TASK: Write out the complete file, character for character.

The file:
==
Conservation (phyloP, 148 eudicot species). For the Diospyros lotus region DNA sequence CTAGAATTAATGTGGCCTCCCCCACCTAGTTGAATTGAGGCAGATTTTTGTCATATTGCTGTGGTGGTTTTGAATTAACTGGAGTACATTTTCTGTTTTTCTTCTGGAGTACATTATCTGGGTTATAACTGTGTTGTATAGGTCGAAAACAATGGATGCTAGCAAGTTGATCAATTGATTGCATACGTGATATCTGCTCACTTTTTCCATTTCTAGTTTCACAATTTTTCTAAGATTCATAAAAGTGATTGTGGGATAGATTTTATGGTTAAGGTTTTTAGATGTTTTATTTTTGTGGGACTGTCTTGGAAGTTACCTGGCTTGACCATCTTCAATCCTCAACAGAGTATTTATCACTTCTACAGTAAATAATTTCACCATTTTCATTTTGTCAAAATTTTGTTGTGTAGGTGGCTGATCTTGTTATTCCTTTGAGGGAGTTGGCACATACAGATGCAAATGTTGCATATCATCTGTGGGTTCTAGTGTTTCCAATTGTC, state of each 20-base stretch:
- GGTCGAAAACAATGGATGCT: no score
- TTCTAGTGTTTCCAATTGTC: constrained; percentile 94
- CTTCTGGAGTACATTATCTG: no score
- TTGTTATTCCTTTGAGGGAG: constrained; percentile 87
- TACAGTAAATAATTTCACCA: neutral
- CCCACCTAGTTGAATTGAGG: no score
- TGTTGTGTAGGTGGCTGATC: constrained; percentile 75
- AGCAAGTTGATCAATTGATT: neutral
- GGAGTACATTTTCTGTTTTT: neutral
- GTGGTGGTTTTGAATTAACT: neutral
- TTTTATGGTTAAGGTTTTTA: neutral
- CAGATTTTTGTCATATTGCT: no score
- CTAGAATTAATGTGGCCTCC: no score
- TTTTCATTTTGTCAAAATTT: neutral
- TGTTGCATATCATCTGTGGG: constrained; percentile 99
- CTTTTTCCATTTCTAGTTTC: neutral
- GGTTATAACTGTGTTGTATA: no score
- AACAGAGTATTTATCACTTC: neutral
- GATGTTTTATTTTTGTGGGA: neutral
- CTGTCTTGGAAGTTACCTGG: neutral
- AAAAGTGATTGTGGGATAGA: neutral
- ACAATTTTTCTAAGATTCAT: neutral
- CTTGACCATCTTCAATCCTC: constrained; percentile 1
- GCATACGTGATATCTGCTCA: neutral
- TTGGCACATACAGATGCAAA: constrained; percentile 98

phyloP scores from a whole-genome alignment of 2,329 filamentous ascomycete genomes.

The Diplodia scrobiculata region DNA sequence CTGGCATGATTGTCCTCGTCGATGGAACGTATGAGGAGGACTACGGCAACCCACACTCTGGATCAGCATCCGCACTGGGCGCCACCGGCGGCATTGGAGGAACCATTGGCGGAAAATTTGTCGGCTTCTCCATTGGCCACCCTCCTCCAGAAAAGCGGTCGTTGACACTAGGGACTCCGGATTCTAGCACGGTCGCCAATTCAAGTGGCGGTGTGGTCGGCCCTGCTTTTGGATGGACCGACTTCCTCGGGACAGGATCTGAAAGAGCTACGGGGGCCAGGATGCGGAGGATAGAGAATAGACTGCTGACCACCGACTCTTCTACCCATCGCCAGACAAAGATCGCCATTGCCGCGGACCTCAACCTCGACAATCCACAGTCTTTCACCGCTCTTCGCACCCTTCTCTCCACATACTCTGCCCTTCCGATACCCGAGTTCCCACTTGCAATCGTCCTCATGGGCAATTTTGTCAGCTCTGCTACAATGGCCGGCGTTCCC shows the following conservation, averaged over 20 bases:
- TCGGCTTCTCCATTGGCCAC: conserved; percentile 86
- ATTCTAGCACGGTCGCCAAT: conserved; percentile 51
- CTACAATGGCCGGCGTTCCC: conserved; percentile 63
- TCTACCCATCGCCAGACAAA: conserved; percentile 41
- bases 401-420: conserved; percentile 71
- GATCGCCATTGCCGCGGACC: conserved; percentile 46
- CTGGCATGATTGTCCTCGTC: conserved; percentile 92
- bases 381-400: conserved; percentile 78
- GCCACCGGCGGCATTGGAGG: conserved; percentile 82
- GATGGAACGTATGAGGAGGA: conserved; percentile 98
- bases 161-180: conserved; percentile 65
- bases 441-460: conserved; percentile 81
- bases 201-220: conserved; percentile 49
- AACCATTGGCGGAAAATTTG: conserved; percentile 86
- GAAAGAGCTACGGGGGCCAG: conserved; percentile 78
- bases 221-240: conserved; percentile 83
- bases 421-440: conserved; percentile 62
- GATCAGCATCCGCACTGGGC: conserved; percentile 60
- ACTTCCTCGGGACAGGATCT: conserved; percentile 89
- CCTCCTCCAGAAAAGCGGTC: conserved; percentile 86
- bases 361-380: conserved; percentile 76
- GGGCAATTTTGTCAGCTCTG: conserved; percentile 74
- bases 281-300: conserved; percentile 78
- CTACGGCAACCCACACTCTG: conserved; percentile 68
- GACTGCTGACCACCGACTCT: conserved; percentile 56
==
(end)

Conservation (phyloP, 148 eudicot species). For the Diospyros lotus region DNA sequence CTAGAATTAATGTGGCCTCCCCCACCTAGTTGAATTGAGGCAGATTTTTGTCATATTGCTGTGGTGGTTTTGAATTAACTGGAGTACATTTTCTGTTTTTCTTCTGGAGTACATTATCTGGGTTATAACTGTGTTGTATAGGTCGAAAACAATGGATGCTAGCAAGTTGATCAATTGATTGCATACGTGATATCTGCTCACTTTTTCCATTTCTAGTTTCACAATTTTTCTAAGATTCATAAAAGTGATTGTGGGATAGATTTTATGGTTAAGGTTTTTAGATGTTTTATTTTTGTGGGACTGTCTTGGAAGTTACCTGGCTTGACCATCTTCAATCCTCAACAGAGTATTTATCACTTCTACAGTAAATAATTTCACCATTTTCATTTTGTCAAAATTTTGTTGTGTAGGTGGCTGATCTTGTTATTCCTTTGAGGGAGTTGGCACATACAGATGCAAATGTTGCATATCATCTGTGGGTTCTAGTGTTTCCAATTGTC, state of each 20-base stretch:
- GGTCGAAAACAATGGATGCT: no score
- TTCTAGTGTTTCCAATTGTC: constrained; percentile 94
- CTTCTGGAGTACATTATCTG: no score
- TTGTTATTCCTTTGAGGGAG: constrained; percentile 87
- TACAGTAAATAATTTCACCA: neutral
- CCCACCTAGTTGAATTGAGG: no score
- TGTTGTGTAGGTGGCTGATC: constrained; percentile 75
- AGCAAGTTGATCAATTGATT: neutral
- GGAGTACATTTTCTGTTTTT: neutral
- GTGGTGGTTTTGAATTAACT: neutral
- TTTTATGGTTAAGGTTTTTA: neutral
- CAGATTTTTGTCATATTGCT: no score
- CTAGAATTAATGTGGCCTCC: no score
- TTTTCATTTTGTCAAAATTT: neutral
- TGTTGCATATCATCTGTGGG: constrained; percentile 99
- CTTTTTCCATTTCTAGTTTC: neutral
- GGTTATAACTGTGTTGTATA: no score
- AACAGAGTATTTATCACTTC: neutral
- GATGTTTTATTTTTGTGGGA: neutral
- CTGTCTTGGAAGTTACCTGG: neutral
- AAAAGTGATTGTGGGATAGA: neutral
- ACAATTTTTCTAAGATTCAT: neutral
- CTTGACCATCTTCAATCCTC: constrained; percentile 1
- GCATACGTGATATCTGCTCA: neutral
- TTGGCACATACAGATGCAAA: constrained; percentile 98

phyloP scores from a whole-genome alignment of 2,329 filamentous ascomycete genomes.

The Diplodia scrobiculata region DNA sequence CTGGCATGATTGTCCTCGTCGATGGAACGTATGAGGAGGACTACGGCAACCCACACTCTGGATCAGCATCCGCACTGGGCGCCACCGGCGGCATTGGAGGAACCATTGGCGGAAAATTTGTCGGCTTCTCCATTGGCCACCCTCCTCCAGAAAAGCGGTCGTTGACACTAGGGACTCCGGATTCTAGCACGGTCGCCAATTCAAGTGGCGGTGTGGTCGGCCCTGCTTTTGGATGGACCGACTTCCTCGGGACAGGATCTGAAAGAGCTACGGGGGCCAGGATGCGGAGGATAGAGAATAGACTGCTGACCACCGACTCTTCTACCCATCGCCAGACAAAGATCGCCATTGCCGCGGACCTCAACCTCGACAATCCACAGTCTTTCACCGCTCTTCGCACCCTTCTCTCCACATACTCTGCCCTTCCGATACCCGAGTTCCCACTTGCAATCGTCCTCATGGGCAATTTTGTCAGCTCTGCTACAATGGCCGGCGTTCCC shows the following conservation, averaged over 20 bases:
- TCGGCTTCTCCATTGGCCAC: conserved; percentile 86
- ATTCTAGCACGGTCGCCAAT: conserved; percentile 51
- CTACAATGGCCGGCGTTCCC: conserved; percentile 63
- TCTACCCATCGCCAGACAAA: conserved; percentile 41
- bases 401-420: conserved; percentile 71
- GATCGCCATTGCCGCGGACC: conserved; percentile 46
- CTGGCATGATTGTCCTCGTC: conserved; percentile 92
- bases 381-400: conserved; percentile 78
- GCCACCGGCGGCATTGGAGG: conserved; percentile 82
- GATGGAACGTATGAGGAGGA: conserved; percentile 98
- bases 161-180: conserved; percentile 65
- bases 441-460: conserved; percentile 81
- bases 201-220: conserved; percentile 49
- AACCATTGGCGGAAAATTTG: conserved; percentile 86
- GAAAGAGCTACGGGGGCCAG: conserved; percentile 78
- bases 221-240: conserved; percentile 83
- bases 421-440: conserved; percentile 62
- GATCAGCATCCGCACTGGGC: conserved; percentile 60
- ACTTCCTCGGGACAGGATCT: conserved; percentile 89
- CCTCCTCCAGAAAAGCGGTC: conserved; percentile 86
- bases 361-380: conserved; percentile 76
- GGGCAATTTTGTCAGCTCTG: conserved; percentile 74
- bases 281-300: conserved; percentile 78
- CTACGGCAACCCACACTCTG: conserved; percentile 68
- GACTGCTGACCACCGACTCT: conserved; percentile 56